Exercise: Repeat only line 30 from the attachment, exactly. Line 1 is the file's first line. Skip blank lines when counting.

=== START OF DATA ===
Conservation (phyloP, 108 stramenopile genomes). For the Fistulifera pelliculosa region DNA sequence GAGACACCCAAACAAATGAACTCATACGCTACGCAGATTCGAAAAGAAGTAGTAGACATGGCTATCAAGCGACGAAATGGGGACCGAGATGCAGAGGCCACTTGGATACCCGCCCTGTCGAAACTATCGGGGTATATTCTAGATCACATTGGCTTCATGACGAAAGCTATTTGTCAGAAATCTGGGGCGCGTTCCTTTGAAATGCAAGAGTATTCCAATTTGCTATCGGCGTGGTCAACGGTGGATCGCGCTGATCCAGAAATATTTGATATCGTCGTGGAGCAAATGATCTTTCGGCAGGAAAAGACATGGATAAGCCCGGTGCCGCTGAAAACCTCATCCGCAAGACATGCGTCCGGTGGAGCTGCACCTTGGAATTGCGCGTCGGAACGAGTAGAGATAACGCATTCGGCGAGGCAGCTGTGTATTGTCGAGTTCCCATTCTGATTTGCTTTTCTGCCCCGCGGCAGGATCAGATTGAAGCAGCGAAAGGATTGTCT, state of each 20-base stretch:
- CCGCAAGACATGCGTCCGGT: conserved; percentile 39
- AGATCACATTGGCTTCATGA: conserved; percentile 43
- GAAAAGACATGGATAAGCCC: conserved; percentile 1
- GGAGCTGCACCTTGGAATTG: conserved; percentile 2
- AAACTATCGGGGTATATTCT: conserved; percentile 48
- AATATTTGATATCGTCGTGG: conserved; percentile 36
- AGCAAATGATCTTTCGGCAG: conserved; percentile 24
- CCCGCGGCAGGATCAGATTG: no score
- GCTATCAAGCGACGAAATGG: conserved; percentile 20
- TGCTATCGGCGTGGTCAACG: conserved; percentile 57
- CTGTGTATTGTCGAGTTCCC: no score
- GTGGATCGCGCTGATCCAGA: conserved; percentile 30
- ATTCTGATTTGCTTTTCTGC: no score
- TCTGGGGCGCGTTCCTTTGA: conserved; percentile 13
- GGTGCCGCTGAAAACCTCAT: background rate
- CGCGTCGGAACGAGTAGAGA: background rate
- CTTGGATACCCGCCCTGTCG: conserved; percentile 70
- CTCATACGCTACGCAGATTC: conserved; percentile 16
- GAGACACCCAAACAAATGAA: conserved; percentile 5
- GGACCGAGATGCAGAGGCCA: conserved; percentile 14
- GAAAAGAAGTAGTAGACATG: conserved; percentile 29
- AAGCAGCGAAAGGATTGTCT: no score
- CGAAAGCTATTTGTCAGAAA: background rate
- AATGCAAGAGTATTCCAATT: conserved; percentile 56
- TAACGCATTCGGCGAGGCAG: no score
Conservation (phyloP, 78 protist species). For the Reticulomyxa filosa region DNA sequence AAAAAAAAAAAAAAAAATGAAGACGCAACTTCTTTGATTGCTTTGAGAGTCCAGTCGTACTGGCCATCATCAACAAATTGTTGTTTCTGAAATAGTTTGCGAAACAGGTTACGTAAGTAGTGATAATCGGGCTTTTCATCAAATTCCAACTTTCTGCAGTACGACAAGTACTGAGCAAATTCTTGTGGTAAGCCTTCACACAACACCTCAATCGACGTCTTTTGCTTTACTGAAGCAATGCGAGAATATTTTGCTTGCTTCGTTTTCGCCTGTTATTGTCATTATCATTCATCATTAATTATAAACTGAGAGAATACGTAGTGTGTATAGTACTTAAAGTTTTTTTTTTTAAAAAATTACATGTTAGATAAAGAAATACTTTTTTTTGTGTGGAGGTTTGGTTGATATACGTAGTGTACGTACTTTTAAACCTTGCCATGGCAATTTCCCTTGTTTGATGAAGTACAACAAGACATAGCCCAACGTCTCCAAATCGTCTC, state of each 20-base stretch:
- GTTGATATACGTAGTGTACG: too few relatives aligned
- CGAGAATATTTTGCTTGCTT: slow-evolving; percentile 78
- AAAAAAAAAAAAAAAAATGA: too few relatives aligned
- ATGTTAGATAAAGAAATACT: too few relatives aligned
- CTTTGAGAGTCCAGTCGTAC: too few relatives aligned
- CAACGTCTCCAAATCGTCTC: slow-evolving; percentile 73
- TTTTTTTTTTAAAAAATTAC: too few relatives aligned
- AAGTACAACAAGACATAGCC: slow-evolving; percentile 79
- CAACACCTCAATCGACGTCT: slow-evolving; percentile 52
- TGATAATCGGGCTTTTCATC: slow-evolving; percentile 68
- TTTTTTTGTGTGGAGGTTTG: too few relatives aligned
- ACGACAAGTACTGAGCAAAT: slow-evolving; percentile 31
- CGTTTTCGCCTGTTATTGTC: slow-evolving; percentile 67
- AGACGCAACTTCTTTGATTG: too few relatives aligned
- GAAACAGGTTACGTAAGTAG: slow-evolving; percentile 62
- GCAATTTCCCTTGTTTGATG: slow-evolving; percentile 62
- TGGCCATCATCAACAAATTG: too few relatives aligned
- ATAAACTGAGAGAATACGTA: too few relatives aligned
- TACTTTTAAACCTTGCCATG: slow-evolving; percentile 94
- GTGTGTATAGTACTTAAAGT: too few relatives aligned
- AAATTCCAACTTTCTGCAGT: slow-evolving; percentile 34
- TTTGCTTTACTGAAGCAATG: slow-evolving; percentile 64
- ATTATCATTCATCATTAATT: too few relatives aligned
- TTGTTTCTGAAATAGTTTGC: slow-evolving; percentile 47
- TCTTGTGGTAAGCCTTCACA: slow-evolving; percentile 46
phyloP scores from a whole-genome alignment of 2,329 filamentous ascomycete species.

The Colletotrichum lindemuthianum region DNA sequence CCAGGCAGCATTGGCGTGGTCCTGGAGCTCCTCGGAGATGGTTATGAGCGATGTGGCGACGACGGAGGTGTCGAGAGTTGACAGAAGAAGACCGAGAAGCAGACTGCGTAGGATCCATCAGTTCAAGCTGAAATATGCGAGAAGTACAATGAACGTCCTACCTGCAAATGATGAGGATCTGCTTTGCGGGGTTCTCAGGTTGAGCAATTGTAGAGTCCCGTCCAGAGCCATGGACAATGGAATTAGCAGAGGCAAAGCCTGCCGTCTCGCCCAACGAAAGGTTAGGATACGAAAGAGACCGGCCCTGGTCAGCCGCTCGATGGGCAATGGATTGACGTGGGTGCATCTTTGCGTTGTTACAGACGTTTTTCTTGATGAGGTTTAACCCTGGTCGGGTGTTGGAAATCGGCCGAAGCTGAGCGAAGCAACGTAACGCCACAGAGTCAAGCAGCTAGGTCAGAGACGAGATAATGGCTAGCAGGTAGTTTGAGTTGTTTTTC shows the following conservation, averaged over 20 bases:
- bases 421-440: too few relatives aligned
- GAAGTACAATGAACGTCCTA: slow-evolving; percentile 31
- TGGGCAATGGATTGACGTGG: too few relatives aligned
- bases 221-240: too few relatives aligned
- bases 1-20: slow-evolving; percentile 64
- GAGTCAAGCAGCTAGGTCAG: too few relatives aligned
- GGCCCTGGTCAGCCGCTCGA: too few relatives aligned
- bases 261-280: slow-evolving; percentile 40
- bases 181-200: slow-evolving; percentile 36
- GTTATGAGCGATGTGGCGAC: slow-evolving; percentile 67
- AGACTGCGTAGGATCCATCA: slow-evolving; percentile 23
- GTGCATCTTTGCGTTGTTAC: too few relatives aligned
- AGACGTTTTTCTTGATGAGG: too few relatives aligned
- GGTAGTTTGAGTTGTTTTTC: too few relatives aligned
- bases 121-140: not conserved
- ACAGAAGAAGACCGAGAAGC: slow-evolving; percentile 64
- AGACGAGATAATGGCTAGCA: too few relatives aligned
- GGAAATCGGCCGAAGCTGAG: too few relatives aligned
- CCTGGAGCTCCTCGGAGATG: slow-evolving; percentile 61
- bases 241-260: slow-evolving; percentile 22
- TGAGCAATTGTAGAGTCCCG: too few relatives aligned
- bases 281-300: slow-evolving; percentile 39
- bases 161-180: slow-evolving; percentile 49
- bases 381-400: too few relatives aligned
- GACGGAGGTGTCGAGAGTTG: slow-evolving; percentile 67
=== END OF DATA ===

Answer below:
- AAAAAAAAAAAAAAAAATGA: too few relatives aligned